I have to say I agree with all of sdlibrarian's comments. It is my understanding too that this is a story about Jews (the first Christians arising with the spread of the resurrection story) with goodies and baddies like any gripping tale. I think the lyrics convey well the fear that Jesus was stirring in some of his contemporaries, but it's hard to see how the scheming clerics could have been portrayed in this telling of the story as anything but "the bad guys". So I suppose then that the question is, did the filmmakers achieve this end by using an offensive stereotype? I concede that Ori is better placed than me to judge this. From my point of view, watching the brief film clip given above, I so far see darkly plotting characters in absurd hats certainly, but not the powerful caricature that Ori describes as having been present in despicable wartime propaganda. However, as has been said, sometimes our biases are so ingrained that we don't even notice them and we must listen when others point them out. I feel sad that Ori's family history and intimate knowledge of anti-Jewish propaganda mean that she can't help but make painful connections. I can't imagine how difficult that must be and I thank her for sharing her feelings with us.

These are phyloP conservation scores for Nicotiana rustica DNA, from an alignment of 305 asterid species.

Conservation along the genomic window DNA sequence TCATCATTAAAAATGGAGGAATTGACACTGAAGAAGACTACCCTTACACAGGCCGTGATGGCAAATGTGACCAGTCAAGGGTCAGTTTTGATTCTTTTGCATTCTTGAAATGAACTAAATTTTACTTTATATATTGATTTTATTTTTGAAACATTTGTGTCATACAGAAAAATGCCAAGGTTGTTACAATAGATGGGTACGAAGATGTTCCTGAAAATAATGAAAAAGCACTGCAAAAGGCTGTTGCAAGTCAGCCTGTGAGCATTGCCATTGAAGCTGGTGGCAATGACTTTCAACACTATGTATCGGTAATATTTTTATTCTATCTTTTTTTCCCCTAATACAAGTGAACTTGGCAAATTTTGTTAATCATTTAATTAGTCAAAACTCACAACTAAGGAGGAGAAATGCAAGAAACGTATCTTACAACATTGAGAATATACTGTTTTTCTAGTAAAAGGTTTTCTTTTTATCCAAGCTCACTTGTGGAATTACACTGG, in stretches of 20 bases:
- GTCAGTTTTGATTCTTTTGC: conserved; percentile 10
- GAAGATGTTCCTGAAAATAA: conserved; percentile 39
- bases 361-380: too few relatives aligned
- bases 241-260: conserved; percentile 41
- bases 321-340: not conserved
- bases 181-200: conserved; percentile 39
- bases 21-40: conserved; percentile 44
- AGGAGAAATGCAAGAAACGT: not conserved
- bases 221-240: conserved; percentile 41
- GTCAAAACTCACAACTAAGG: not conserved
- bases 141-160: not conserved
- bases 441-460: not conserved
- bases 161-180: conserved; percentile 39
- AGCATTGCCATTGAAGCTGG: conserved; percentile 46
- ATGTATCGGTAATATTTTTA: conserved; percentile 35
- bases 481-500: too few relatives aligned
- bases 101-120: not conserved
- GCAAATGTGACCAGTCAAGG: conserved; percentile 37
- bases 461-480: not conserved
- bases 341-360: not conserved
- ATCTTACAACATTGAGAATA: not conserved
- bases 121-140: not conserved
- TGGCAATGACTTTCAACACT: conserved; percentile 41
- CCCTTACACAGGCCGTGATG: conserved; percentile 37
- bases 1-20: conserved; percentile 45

Regarding the film's black Judas, perhaps it's too easy for white me to say, but I tend to agree with Mary that his race shouldn't matter. Apart from anything else, though we are traditionally encouraged to think of Judas as evil (possession by Satan is postulated in some versions of the story in the NT) JCS portrays him in a very different light, regarded as far too sympathetic by some Christians. If we insist on making a connection between the race of the actor and the part, which way should we jump? I think this was always going to be a highly subjective point.

    The blasphemy charge is obvious and to be expected. In JCS, Jesus is painted as little more than a charismatic but deluded human being. I find this telling of the story from an earthly perspective all the more poignant and distressing for that but, of course, it was always bound to offend some Christians.

    I look forward to learning more about this topic. Thanks again for the post. Also, for educating us about the difference between "anti-Jewish" and "anti-Semitic".

    And, naturally, I very much look forward to playing the role of "A Brit" in The Joke!

  3. You made me wonder about where the term anti-Semitic came from. A German bigot in the 1800's came up with the term to make hating Jews sound more acceptable. Even though it means "anti-Jewish," I can see why some people don't like it considering the origins, as well as the inaccuracy. I saw a couple articles complaining it should not be used because it refers to Arabs as well. One Jewish person said it should be used because it is the only term that refers to this specific prejudice.

    The bit about confusion at what you both meant by "the Bible," reminds me of when I found out the Catholics had a different Bible than the Protestants. And if you really want racism, look at the Mormon Bible. Whew.